At the beginning of the year we ran into a strange problem with our server-side encrypted Nextcloud installation at work. Files got corrupted when they were moved between folders. We had found another problem with the Nextcloud Desktop client just recently and therefore thought that this was also related to synchronization problems within the Nextcloud Desktop client. Later in the year we bumped into this problem again, but this time it occured while using the web frontend of Nextcloud. Now we understood that the behaviour did not have anything to do with the client but with the server itself. Interestingly, another user had opened a Github issue about this problem at around the same time. As these corruptions lead to quite some workload for the restore I decided to dig deeper to find an adequate solution.

After I had found out how to reproduce the problem it was important for us to know whether corrupted files could still be decrypted at all. I wrote a decryption script and proved that corrupted files could in fact be decrypted when Nextcloud said that they were broken. With this in mind I tried to find out what happened during the encryption and what broke files while being moved. Doing all the research about the server-side encryption of Nextcloud, debugging the software, creating a potential bugfix and coming up with a temporary workaround took about a month of interrupted work.

Even more important than the actual bugfix (as we are currently living with the workaround) is the knowledge we gained about the server-side encryption. Based on this knowledge I developed a bunch of scripts that have been published as nextcloud-tools on GitHub. These scripts can help you to rescue your server-side encrypted files in cases when your database was corrupted or completely lost.

I also wrote an elaborate description about the inner workings of the server-side encryption and tried to get it added to the documentation. It took some time but in the end it worked! For about a week now you can find my description of the Nextcloud Server-Side Encryption Details in the official Nextcloud documentation.

Update

Due to popular demand I wrote the decrypt-all-files.php script that helps you to decrypt all files that have been encrypted with the server-side encryption. It is accompanied with a somewhat extensive description on how to use it.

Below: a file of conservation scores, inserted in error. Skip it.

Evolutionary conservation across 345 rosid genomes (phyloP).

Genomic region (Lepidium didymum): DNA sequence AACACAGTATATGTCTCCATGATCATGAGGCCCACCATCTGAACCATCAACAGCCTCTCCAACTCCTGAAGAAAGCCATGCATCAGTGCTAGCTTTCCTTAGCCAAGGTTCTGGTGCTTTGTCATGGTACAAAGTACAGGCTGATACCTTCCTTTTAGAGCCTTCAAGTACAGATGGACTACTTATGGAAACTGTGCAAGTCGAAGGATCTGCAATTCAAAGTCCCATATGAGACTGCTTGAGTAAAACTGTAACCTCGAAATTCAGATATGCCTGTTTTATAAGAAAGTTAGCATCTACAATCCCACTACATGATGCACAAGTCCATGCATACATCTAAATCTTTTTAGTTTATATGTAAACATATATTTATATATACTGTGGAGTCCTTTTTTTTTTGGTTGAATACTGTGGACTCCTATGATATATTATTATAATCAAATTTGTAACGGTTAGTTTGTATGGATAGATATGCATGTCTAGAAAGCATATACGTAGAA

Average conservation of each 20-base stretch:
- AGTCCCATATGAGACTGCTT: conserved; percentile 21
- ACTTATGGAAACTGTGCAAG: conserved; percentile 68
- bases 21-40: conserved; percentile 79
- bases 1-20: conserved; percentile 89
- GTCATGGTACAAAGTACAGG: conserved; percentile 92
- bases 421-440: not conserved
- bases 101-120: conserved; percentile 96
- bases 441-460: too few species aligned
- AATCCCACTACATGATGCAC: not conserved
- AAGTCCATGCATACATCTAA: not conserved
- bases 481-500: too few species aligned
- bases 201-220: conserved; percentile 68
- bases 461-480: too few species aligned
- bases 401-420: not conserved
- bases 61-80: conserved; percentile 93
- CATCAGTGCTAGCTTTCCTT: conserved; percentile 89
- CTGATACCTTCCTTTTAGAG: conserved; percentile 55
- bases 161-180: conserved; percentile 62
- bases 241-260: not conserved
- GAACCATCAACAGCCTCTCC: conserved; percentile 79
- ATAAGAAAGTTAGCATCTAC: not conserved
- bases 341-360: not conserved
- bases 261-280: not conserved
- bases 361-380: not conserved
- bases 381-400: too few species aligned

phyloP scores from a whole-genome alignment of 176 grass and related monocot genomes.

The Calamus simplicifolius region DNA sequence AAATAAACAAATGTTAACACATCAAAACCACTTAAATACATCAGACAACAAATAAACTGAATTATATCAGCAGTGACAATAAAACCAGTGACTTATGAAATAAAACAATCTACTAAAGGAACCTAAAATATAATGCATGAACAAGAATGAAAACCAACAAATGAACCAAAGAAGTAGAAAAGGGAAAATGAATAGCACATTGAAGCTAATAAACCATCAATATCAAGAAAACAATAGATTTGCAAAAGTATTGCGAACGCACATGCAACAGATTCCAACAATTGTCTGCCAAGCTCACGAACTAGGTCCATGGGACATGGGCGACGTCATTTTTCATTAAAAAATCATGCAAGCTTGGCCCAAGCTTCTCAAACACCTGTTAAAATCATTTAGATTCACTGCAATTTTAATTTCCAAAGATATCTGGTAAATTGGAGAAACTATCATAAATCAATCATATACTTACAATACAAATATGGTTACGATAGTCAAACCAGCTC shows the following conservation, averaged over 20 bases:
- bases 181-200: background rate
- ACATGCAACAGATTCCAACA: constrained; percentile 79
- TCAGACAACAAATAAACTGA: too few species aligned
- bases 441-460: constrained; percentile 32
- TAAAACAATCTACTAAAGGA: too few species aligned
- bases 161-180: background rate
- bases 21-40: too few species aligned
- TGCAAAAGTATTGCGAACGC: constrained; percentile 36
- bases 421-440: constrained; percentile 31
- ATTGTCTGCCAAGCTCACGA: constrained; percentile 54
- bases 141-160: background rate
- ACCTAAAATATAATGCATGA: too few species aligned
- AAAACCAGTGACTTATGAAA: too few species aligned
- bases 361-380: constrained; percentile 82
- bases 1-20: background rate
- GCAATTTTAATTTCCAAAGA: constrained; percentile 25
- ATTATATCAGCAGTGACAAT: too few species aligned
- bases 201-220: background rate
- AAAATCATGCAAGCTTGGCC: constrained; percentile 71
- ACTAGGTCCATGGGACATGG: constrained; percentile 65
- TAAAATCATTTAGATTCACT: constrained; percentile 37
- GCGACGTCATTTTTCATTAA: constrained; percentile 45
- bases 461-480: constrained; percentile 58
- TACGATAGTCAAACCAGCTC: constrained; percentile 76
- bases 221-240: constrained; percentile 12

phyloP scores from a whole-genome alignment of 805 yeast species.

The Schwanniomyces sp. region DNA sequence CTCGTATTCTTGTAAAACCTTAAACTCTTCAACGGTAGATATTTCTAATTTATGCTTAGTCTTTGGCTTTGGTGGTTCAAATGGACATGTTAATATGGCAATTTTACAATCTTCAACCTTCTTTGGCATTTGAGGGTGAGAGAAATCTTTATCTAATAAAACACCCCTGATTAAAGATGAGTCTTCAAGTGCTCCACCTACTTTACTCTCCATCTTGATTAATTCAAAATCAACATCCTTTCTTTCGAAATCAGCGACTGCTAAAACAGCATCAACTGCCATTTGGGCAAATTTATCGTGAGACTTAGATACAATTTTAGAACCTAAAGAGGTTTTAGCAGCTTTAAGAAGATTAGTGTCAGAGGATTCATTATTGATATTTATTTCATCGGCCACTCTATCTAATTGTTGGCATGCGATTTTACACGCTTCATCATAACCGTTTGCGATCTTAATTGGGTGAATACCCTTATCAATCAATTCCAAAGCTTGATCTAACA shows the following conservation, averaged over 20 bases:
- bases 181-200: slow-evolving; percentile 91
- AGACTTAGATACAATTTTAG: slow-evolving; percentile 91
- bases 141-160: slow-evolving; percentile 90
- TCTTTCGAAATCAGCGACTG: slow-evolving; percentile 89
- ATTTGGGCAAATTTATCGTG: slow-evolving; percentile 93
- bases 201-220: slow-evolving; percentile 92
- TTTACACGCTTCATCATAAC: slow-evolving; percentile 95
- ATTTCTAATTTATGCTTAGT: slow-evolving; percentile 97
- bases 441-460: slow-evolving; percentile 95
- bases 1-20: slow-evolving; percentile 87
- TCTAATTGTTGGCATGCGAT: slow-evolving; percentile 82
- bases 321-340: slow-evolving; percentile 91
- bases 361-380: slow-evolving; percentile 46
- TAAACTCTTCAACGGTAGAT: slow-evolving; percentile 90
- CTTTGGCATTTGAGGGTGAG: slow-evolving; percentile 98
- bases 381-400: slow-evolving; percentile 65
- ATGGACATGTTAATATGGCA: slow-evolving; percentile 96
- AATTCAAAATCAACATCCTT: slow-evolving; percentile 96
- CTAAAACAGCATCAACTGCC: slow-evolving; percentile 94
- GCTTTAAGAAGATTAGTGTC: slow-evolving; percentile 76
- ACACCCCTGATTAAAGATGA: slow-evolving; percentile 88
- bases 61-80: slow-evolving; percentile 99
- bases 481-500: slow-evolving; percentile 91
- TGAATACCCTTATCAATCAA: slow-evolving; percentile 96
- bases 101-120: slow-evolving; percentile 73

twastosync: Synchronize Mastodon Toots to Twitter

18.11.2019 yahe code

Ever since I built up my own Mastodon instance and created my own account I wanted to be able to cross-post messages between the two platforms. I searched for different solutions like IFTTT but I never got them to work properly - until I found dlvr.it which worked right out of the box for me. Well, at least at the beginning...

I have to admit that I did not use Mastodon regularly for quite some time and even thought about deleting my instance, but I wanted to give it another try now and wanted to use the synchronization feature - which did not work anymore. So I checked my dlvr.it account and found out that the synchronization had silently broken when Mastodon switched from providing Atom feeds to providing RSS feeds. So I reconfigured the synchronization, just to find out that dlvr.it now has limited the free tier to three posts per day. Think about it: three. posts. per day.

Looking at the pricing of dlvr.it I just had to laugh. They want me to pay $8.29 per month for an unlimited amount of messages. In comparison, the server that my Mastodon instance is running on is cheaper than that. My next step was to look for alternatives: circleboom also allows only three posts from an RSS feed per day and for an unlimited number of posts they want to charge you $17.00 per month or $5.99 per month if you are on an annual subscription. socialoomph does not even provide RSS feed synchronization in the free tier and comes at $15.00 per month or $162.00 per year. Finally, I also looked at Hootsuite, which is the strangest of them all. In order to auto-publish posts from an RSS feed you actually have to subscribe to the paid RSS AutoPublisher app which wants to charge you $5.99 per month.

That was the point where I decided to build something on my own. Because, what is better than writing code? Writing code and saving money by doing so. I took one of my previous Twitter tools as a basis and created twastosync. The tool uses the TwitterOAuth library to communicate with the Twitter API and the simplexml_load_string() function of PHP to parse the RSS feed that you can find at the URL https://mastodon-instance-url/@username.rss. Finally, it uses my unchroot library to prevent concurrent executions.